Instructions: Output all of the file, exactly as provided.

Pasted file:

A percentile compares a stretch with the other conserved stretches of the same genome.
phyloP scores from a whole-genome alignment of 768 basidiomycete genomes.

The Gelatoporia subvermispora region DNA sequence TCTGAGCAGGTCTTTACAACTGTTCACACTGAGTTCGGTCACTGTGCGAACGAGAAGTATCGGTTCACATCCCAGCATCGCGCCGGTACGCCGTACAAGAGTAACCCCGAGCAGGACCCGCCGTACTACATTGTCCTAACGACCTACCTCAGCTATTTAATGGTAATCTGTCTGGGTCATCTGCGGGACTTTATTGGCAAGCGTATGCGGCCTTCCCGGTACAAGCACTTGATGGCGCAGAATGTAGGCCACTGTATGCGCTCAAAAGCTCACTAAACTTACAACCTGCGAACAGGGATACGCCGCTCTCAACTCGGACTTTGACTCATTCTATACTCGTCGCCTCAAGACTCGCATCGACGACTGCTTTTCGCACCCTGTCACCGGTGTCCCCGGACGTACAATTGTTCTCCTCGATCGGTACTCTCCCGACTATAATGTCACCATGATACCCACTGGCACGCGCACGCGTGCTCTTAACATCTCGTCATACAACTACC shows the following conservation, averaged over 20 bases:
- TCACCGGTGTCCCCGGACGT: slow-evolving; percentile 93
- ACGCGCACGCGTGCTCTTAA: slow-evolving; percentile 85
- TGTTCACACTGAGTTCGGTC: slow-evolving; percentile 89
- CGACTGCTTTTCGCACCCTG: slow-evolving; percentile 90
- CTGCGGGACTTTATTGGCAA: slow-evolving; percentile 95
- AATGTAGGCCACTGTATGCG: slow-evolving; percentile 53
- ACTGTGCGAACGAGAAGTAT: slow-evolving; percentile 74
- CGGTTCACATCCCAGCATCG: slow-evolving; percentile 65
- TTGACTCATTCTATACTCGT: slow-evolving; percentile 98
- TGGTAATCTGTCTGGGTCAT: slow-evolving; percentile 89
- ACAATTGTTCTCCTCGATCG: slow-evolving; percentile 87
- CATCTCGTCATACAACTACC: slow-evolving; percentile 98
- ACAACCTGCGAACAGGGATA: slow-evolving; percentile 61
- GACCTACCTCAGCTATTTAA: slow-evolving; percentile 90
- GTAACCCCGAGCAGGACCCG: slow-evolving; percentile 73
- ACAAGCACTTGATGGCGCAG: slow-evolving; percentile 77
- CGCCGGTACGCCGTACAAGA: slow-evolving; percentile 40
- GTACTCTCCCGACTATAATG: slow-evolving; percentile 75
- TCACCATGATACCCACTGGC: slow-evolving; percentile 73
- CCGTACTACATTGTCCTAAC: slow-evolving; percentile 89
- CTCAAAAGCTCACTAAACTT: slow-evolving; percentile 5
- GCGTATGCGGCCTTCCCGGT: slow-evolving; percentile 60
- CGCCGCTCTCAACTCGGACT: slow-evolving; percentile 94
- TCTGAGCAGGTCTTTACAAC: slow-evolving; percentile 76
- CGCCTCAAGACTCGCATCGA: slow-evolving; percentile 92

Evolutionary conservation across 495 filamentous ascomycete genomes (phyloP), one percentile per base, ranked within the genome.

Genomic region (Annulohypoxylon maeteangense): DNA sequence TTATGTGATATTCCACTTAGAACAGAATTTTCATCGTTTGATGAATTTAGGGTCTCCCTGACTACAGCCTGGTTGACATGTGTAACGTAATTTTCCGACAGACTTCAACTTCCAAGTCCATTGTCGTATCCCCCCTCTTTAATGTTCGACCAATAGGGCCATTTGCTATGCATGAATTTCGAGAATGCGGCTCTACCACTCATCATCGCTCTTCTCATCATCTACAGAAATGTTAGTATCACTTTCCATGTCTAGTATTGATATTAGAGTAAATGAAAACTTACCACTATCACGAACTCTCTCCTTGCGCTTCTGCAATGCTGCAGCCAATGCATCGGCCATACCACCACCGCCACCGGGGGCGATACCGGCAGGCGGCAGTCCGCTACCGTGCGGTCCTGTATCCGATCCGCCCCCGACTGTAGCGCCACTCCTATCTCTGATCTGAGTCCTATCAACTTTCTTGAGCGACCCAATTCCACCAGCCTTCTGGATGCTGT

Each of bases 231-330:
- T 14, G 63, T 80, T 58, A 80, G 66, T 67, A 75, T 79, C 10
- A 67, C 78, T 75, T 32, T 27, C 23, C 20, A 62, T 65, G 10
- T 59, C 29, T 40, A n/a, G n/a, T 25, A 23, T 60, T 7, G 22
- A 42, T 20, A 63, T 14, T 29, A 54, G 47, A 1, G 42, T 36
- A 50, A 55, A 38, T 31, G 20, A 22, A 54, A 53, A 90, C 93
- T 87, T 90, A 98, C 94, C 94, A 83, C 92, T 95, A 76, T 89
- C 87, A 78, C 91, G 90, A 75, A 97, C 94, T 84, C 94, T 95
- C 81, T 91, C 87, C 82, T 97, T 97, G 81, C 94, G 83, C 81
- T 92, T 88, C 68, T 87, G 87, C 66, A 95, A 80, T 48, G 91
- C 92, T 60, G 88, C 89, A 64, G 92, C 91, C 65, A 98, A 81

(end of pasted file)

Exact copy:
A percentile compares a stretch with the other conserved stretches of the same genome.
phyloP scores from a whole-genome alignment of 768 basidiomycete genomes.

The Gelatoporia subvermispora region DNA sequence TCTGAGCAGGTCTTTACAACTGTTCACACTGAGTTCGGTCACTGTGCGAACGAGAAGTATCGGTTCACATCCCAGCATCGCGCCGGTACGCCGTACAAGAGTAACCCCGAGCAGGACCCGCCGTACTACATTGTCCTAACGACCTACCTCAGCTATTTAATGGTAATCTGTCTGGGTCATCTGCGGGACTTTATTGGCAAGCGTATGCGGCCTTCCCGGTACAAGCACTTGATGGCGCAGAATGTAGGCCACTGTATGCGCTCAAAAGCTCACTAAACTTACAACCTGCGAACAGGGATACGCCGCTCTCAACTCGGACTTTGACTCATTCTATACTCGTCGCCTCAAGACTCGCATCGACGACTGCTTTTCGCACCCTGTCACCGGTGTCCCCGGACGTACAATTGTTCTCCTCGATCGGTACTCTCCCGACTATAATGTCACCATGATACCCACTGGCACGCGCACGCGTGCTCTTAACATCTCGTCATACAACTACC shows the following conservation, averaged over 20 bases:
- TCACCGGTGTCCCCGGACGT: slow-evolving; percentile 93
- ACGCGCACGCGTGCTCTTAA: slow-evolving; percentile 85
- TGTTCACACTGAGTTCGGTC: slow-evolving; percentile 89
- CGACTGCTTTTCGCACCCTG: slow-evolving; percentile 90
- CTGCGGGACTTTATTGGCAA: slow-evolving; percentile 95
- AATGTAGGCCACTGTATGCG: slow-evolving; percentile 53
- ACTGTGCGAACGAGAAGTAT: slow-evolving; percentile 74
- CGGTTCACATCCCAGCATCG: slow-evolving; percentile 65
- TTGACTCATTCTATACTCGT: slow-evolving; percentile 98
- TGGTAATCTGTCTGGGTCAT: slow-evolving; percentile 89
- ACAATTGTTCTCCTCGATCG: slow-evolving; percentile 87
- CATCTCGTCATACAACTACC: slow-evolving; percentile 98
- ACAACCTGCGAACAGGGATA: slow-evolving; percentile 61
- GACCTACCTCAGCTATTTAA: slow-evolving; percentile 90
- GTAACCCCGAGCAGGACCCG: slow-evolving; percentile 73
- ACAAGCACTTGATGGCGCAG: slow-evolving; percentile 77
- CGCCGGTACGCCGTACAAGA: slow-evolving; percentile 40
- GTACTCTCCCGACTATAATG: slow-evolving; percentile 75
- TCACCATGATACCCACTGGC: slow-evolving; percentile 73
- CCGTACTACATTGTCCTAAC: slow-evolving; percentile 89
- CTCAAAAGCTCACTAAACTT: slow-evolving; percentile 5
- GCGTATGCGGCCTTCCCGGT: slow-evolving; percentile 60
- CGCCGCTCTCAACTCGGACT: slow-evolving; percentile 94
- TCTGAGCAGGTCTTTACAAC: slow-evolving; percentile 76
- CGCCTCAAGACTCGCATCGA: slow-evolving; percentile 92

Evolutionary conservation across 495 filamentous ascomycete genomes (phyloP), one percentile per base, ranked within the genome.

Genomic region (Annulohypoxylon maeteangense): DNA sequence TTATGTGATATTCCACTTAGAACAGAATTTTCATCGTTTGATGAATTTAGGGTCTCCCTGACTACAGCCTGGTTGACATGTGTAACGTAATTTTCCGACAGACTTCAACTTCCAAGTCCATTGTCGTATCCCCCCTCTTTAATGTTCGACCAATAGGGCCATTTGCTATGCATGAATTTCGAGAATGCGGCTCTACCACTCATCATCGCTCTTCTCATCATCTACAGAAATGTTAGTATCACTTTCCATGTCTAGTATTGATATTAGAGTAAATGAAAACTTACCACTATCACGAACTCTCTCCTTGCGCTTCTGCAATGCTGCAGCCAATGCATCGGCCATACCACCACCGCCACCGGGGGCGATACCGGCAGGCGGCAGTCCGCTACCGTGCGGTCCTGTATCCGATCCGCCCCCGACTGTAGCGCCACTCCTATCTCTGATCTGAGTCCTATCAACTTTCTTGAGCGACCCAATTCCACCAGCCTTCTGGATGCTGT

Each of bases 231-330:
- T 14, G 63, T 80, T 58, A 80, G 66, T 67, A 75, T 79, C 10
- A 67, C 78, T 75, T 32, T 27, C 23, C 20, A 62, T 65, G 10
- T 59, C 29, T 40, A n/a, G n/a, T 25, A 23, T 60, T 7, G 22
- A 42, T 20, A 63, T 14, T 29, A 54, G 47, A 1, G 42, T 36
- A 50, A 55, A 38, T 31, G 20, A 22, A 54, A 53, A 90, C 93
- T 87, T 90, A 98, C 94, C 94, A 83, C 92, T 95, A 76, T 89
- C 87, A 78, C 91, G 90, A 75, A 97, C 94, T 84, C 94, T 95
- C 81, T 91, C 87, C 82, T 97, T 97, G 81, C 94, G 83, C 81
- T 92, T 88, C 68, T 87, G 87, C 66, A 95, A 80, T 48, G 91
- C 92, T 60, G 88, C 89, A 64, G 92, C 91, C 65, A 98, A 81